“If you got hurt and took an ambulance, you would die”

Matewan, West Virginia, residents speak on dearth of services

Situated in the steep mountains of Mingo County, West Virginia, the town of Matewan has a total area of no more than half a square mile. This small town, which has earned a place in history for the struggles of the coal miners who called it home in the first part of the twentieth century, consists of little more than two roads and two rows of buildings. On one side of town, a floodwall offers protection from the rising waters of the Tug Fork river; on the other side, the Norfolk Southern railroad brings an endless string of coal cars through town, covering everything in a film of dust.

Just 475 people currently live in Matewan, according to the most recent estimates from the US Census Bureau. Of this small group, 31.9 percent of individuals and 16.8 percent of families live below the poverty line. Nearly 43 percent are classified as disabled. The median household income, according to the 2000 Census, stands at a staggeringly low $13,529.

UMWA building in Matewan

The town is dominated on one end by a large United Mine Workers of America (UMWA) building. Considered alongside the conditions that surround it and the stories of the people who live there, one might say the UMWA building stands as a monument to that organization’s betrayals of the workers in the region.

Matewan is home to one of the most significant events in the history of labor struggles in the United States. In 1920, the town’s miners fought to unionize their mines and were faced with bitter opposition from the Stone Mountain Coal Company. On May 19 of that year, 11 thugs from the notorious Baldwin-Felts Detective Agency hired by the company arrived in town to evict union miners from their company-owned homes. Later that day, as the Baldwin-Felts thugs prepared to board a train and leave town, they were stopped by pro-union sheriff Sid Hatfield who had the support of several armed miners who were hiding out of sight of the Baldwin-Felts agents.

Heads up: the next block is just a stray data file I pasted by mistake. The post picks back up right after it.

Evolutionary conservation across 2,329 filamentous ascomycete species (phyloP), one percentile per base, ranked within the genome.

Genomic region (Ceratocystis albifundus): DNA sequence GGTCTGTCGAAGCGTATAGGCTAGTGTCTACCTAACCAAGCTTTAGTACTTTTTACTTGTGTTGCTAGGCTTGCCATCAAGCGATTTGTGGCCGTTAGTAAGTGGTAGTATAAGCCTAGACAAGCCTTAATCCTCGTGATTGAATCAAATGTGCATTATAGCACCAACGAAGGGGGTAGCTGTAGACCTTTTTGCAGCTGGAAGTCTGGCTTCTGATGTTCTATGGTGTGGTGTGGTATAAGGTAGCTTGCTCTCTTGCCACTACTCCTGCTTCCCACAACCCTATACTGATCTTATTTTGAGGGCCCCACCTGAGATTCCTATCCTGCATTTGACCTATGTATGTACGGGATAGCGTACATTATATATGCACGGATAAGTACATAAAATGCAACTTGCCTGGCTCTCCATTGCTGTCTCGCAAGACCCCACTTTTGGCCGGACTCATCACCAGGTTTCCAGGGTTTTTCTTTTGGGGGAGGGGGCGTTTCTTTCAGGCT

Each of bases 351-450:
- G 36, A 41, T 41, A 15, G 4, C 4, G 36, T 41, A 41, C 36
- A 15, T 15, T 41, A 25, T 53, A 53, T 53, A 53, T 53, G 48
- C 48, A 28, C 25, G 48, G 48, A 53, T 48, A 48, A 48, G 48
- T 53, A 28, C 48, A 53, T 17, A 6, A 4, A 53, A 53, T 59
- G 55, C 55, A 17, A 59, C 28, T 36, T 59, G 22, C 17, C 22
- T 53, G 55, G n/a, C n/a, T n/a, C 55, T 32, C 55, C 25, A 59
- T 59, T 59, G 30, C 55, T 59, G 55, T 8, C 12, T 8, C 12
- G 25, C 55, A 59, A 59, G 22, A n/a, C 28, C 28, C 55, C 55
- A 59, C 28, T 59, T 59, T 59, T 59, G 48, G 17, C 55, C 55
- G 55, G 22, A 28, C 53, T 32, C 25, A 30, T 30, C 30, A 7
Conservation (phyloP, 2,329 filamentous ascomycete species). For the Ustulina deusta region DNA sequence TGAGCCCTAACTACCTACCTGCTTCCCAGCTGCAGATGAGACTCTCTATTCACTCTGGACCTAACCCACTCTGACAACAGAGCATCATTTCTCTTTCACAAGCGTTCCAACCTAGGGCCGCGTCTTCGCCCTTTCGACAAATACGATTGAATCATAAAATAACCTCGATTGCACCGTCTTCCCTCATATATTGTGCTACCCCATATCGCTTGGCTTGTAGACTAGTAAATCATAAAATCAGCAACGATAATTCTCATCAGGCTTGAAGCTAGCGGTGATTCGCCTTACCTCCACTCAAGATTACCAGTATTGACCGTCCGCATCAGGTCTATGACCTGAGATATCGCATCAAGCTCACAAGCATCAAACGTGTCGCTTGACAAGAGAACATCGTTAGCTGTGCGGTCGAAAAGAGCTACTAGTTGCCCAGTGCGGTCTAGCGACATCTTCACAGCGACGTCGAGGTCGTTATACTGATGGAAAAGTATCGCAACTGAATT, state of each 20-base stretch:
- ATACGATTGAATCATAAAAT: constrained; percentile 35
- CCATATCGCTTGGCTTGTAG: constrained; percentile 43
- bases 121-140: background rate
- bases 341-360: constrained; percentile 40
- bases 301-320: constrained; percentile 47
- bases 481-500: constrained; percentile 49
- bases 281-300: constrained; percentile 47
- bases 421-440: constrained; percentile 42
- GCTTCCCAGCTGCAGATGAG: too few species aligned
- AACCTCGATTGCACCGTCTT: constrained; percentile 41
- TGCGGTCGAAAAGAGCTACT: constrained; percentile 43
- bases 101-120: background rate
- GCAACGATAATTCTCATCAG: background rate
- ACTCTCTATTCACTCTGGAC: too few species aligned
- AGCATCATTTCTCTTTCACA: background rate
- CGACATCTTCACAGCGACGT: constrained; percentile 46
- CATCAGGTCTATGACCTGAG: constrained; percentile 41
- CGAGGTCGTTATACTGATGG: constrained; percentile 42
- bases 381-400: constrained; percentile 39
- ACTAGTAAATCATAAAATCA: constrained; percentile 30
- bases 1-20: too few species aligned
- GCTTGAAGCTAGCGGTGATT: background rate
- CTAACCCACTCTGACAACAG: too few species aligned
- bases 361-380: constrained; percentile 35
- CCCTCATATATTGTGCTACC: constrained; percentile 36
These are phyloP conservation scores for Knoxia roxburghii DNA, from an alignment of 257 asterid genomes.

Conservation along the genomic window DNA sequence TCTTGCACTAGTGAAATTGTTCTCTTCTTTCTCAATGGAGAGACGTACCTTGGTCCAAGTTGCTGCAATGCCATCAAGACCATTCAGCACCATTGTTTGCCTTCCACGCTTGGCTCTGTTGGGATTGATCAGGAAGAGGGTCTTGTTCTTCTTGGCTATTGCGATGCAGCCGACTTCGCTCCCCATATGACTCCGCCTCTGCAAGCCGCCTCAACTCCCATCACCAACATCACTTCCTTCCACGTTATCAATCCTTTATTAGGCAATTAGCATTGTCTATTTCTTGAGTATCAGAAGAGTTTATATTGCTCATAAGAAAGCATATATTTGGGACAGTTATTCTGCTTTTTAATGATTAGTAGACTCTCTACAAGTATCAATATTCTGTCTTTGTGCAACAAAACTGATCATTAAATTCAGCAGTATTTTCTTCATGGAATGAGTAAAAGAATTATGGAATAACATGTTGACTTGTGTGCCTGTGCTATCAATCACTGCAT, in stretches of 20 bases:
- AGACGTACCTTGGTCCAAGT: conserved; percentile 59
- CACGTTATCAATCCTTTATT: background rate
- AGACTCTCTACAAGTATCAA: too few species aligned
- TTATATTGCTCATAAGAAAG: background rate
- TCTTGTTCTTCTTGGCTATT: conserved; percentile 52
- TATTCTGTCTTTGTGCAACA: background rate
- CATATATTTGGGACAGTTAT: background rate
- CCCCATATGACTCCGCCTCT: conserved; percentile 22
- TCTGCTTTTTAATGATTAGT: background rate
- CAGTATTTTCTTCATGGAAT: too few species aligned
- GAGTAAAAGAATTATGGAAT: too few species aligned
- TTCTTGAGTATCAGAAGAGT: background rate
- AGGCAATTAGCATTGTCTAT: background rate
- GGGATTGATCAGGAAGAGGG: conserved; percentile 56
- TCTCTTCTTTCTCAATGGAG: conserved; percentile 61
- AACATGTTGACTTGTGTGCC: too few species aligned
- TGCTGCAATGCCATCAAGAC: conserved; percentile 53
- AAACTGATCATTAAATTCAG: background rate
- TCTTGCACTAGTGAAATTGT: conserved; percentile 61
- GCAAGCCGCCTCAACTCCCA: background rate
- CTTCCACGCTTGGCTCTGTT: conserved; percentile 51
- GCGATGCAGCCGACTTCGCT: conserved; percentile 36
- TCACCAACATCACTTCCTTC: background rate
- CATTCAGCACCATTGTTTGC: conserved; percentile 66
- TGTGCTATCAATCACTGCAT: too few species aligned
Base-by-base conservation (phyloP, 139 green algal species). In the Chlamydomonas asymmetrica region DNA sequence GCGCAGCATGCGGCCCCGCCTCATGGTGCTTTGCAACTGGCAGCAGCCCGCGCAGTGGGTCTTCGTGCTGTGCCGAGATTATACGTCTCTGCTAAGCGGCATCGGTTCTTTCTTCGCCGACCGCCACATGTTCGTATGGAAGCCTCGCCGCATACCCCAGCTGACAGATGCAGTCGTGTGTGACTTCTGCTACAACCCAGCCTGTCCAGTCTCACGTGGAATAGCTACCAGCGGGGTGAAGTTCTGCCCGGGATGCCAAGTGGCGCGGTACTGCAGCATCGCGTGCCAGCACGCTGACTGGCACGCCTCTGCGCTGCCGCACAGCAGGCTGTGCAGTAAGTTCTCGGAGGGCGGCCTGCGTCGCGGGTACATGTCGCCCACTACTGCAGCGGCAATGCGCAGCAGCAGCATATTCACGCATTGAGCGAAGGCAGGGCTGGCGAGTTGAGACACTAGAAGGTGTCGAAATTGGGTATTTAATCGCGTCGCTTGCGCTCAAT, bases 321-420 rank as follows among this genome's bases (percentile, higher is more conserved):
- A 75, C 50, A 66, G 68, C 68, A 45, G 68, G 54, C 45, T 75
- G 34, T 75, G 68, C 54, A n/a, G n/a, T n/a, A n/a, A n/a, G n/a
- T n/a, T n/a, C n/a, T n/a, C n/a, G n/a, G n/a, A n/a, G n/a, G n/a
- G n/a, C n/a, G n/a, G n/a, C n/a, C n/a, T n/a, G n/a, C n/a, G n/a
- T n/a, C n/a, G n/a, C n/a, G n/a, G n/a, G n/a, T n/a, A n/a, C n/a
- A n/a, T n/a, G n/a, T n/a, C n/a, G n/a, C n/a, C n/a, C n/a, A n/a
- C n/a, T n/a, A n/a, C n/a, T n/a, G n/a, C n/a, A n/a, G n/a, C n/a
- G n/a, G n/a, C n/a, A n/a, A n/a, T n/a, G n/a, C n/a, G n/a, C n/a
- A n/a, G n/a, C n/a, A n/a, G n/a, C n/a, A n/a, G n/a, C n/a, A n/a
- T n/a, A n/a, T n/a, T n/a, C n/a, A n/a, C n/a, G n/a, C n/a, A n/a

The confrontation between Hatfield and the agents escalated into a massive gun battle. When the shooting was over, seven of the Baldwin-Felts gang were killed. Matewan’s mayor, Cabel Testerman, and two miners also died in the melee.

The history of the Matewan Massacre is still very much alive in the town today. Bullet holes from the 1920 battle still scar the facade of one building.

Norfolk Southern rail line and apartment buildings in Matewan

The fate of Matewan has all along been bound up with that of the coal industry. While the militancy of the miners in Southwestern West Virginia and throughout Appalachia won many important gains and succeeded in unionizing the majority of the region’s coalfields throughout the 1920s and 1930s, the ensuing decades brought the collapse of the coal industry and a reactionary assault on miners’ living conditions. The UMWA, which from the beginning worked to divert the militancy of its rank-and-file workers and keep their struggles confined to the realm of official bourgeois politics, bears an enormous responsibility for the devastating conditions that working people in the region suffer today.

World Socialist Web Site reporters spoke to residents about the collapse of social conditions in the town.